Earlier this year, Governor Justice, as well as the Chamber of Commerce celebrated the fact that West Virginia had the nation’s highest personal income growth in country in the first quarter of 2019, using the single data point as proof that their preferred policies were growing the economy. In fact, the Chamber of Commerce went so far as to hang a banner, proudly announcing that WV was #1 in the country.
At the time, I warned that West Virginia’s personal income growth is very volatile, and that one quarter of data rarely tells the story.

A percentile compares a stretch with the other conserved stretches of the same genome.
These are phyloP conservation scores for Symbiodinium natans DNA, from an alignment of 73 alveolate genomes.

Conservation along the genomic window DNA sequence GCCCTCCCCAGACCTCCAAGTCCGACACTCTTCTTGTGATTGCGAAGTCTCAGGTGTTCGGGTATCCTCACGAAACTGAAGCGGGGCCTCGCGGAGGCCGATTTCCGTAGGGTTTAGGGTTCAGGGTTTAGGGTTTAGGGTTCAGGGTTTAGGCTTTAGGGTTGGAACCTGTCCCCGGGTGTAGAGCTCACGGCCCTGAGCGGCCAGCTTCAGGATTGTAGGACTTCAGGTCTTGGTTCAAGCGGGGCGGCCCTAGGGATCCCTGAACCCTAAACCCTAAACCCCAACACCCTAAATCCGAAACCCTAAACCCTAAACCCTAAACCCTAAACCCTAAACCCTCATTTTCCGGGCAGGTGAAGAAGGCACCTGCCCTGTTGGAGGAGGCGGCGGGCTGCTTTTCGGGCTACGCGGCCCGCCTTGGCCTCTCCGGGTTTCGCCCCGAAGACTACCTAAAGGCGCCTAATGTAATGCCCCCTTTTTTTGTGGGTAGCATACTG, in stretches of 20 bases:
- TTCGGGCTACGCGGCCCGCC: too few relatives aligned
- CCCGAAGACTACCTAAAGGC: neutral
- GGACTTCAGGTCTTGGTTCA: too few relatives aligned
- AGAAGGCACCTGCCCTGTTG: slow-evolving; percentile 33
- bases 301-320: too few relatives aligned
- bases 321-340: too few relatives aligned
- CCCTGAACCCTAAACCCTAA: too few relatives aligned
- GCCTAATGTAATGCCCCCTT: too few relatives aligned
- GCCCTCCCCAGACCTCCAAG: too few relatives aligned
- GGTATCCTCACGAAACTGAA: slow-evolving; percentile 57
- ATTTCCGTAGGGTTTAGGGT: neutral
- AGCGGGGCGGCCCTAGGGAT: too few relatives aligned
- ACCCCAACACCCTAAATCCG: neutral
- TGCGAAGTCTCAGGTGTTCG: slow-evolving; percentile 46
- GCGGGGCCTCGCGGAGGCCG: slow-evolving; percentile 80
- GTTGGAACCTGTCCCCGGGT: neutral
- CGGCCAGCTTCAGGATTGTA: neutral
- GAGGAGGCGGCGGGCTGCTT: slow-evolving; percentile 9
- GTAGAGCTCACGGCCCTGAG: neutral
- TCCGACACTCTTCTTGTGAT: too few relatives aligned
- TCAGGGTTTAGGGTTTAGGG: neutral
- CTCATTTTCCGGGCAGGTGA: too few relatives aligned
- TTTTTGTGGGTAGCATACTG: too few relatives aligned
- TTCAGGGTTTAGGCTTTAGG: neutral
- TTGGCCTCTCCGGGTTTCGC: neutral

And with the release of the 2019:Q2 data, as well as revisions to previous quarters, raising the banner may have been premature. West Virginia’s 2019:Q1 personal income growth was revised down, from an annually adjusted rate of 5.6% to just 1.5%. So instead of being first in the nation, West Virginia was 47th.
In 2019:Q2, West Virginia shows some improvement, but still lags far behind the national average. West Virginia’s annually adjusted personal income growth between 2019:Q1 and 2019:Q2 was 4.0%, compared to the national average of 5.4%, with the state ranking 40th.
In fact, over the past two years, West Virginia has had only 2 quarters of growth above the national average. And those two quarters, 2018:Q2 and 2018:Q3 both appear to be aberrations, driven more by temporary factors than any actual sustained strength in the state’s economy. And that is a sign for concern, not celebration.
We have a great newsletter, join below: